This is another epic, game-changing moment for Daenerys (right down to the musical call back to when she birthed her dragons). I have no idea how accelerated her plotline is from this point on, but it would be exciting to see her actually reach Westeros by the end of the season. She's clearly the most just and strong ruler we've seen, and I'm glad the series has taken such time to show her slow evolution into a true queen. While the death of Kraznys wasn't a surprise at all, I really enjoyed how it all unfolded and a memorable parting shot of Daenerys leading her army out of the city.

The real surprise came in the Night's Watch mutiny. Last week I was musing if Mormont would ever meet his son again during the course of the season. I guess not. Aside from the loss of Mormont, I wonder what ramifications this will have at the Wall. Is there anyone to replace him and his best men lost at the Fist of the First Men? It seems likely Mance Rayder will be able to just walk through and take Castle Black. I wonder if the Night's Watch is finished as a force completely, or is Jon's destiny to eventually take control of it? I'm more inclined to believe that Jon will eventually find his way south again. At least Grenn didn't join the mutiny, and hopefully he, Sam, Gilly and Ghost can get back to some relative safety soon.

That leads me consider what Mance's goal is once he breaches the Wall. Winterfell seems ripe for the taking, but do they want to proceed further south in advance of winter? It will be interesting to see how long it takes for news of events in the north to reach King's Landings (and for that matter, rumours of the fall of Astapos from Daenerys' dragons).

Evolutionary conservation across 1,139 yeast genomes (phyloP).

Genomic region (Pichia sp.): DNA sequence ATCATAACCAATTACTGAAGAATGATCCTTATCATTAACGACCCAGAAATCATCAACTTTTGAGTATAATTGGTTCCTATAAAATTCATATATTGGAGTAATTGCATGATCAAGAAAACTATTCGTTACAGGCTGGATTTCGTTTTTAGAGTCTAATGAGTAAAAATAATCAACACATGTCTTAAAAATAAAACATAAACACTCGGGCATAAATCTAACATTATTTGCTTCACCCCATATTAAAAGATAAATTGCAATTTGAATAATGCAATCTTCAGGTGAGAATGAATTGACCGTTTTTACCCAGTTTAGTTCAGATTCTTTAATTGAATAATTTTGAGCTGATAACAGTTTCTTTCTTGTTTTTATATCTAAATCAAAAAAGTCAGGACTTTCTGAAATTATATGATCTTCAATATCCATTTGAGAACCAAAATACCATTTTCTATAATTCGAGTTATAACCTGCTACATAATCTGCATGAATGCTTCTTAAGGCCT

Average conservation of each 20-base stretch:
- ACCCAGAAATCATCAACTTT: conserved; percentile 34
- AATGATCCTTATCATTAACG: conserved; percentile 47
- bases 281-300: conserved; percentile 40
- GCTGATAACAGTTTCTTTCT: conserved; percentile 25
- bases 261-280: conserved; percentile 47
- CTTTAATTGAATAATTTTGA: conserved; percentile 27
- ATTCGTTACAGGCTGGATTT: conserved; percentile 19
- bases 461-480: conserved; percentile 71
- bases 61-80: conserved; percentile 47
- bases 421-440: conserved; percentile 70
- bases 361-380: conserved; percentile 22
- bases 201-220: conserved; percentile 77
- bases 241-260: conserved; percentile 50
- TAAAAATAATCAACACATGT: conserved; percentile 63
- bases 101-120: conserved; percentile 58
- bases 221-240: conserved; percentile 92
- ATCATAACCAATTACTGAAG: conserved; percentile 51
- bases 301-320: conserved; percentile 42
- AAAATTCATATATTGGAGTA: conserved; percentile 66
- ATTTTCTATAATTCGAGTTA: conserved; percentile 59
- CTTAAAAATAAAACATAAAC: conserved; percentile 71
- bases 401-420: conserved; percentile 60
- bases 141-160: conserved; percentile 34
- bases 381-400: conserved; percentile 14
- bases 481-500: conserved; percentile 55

Another very quick scene with Bran and Jojen doesn't really contribute much here. However, there were some subtle developments regarding the Starks—Ramsay has learned Bran and Rickon are alive, so that information could find its way back to Robb and Catelyn. Meanwhile, I'd not considered how important Sansa was, given Arya is presumed dead, as well, and if Robb dies she would be the heir to the north (what remains of it, at least). Does Baelish really have designs on the Iron Throne?

And Ramsay's game with Theon remains a mystery, aside from psychological torture. But what it did accomplish is maybe point the young Greyjoy towards some redemption. He at least now acknowledges his terrible mistake. I hope he can actually rise above this and survive, which is the first time I've felt something for this character since his betrayal of the Starks.

The conspiracy between Varys and Olenna was very enjoyable, with the potential of involving Sansa and Tyrion. The revelation of Vary's mutilation was chilling, and speaks to the dark forces at work in the world. I wasn't clear how long he's kept the sorcerer or if it was (coincidentally) just delivered to him in time for his pep-talk for Tyrion, but I wonder if he will play any role in the story in the future.

Speaking of dark magic, I would like to know how Melisandre's religion relates to Thoros and Beric's conversation, who seem far less sinister than the priestess. I presume this is the same god she worships. Are there different factions to this religion?

The Lannister children have all received some focus to humanize them in light of their very inhuman father, with Brienne and Jaime striking up some sort of relationship on the road. Cersei's conversation with her father was just as cold as Tyrion's, and we got a similar one with Jaime when he met his father in camp last season. I wonder if Tywin is going to be dispatched in the near future, either by underestimating Joffrey too much, or by his own children. I could see Cersei engineering something like that, but the question is if she can outsmart her father. He seems to have put all his eggs in one basket—namely Jaime. And if Jaime dies (which I suspect is going to happen soon), I wonder which direction his rage will take.

No comments:

Post a Comment

Related Posts Plugin for WordPress, Blogger...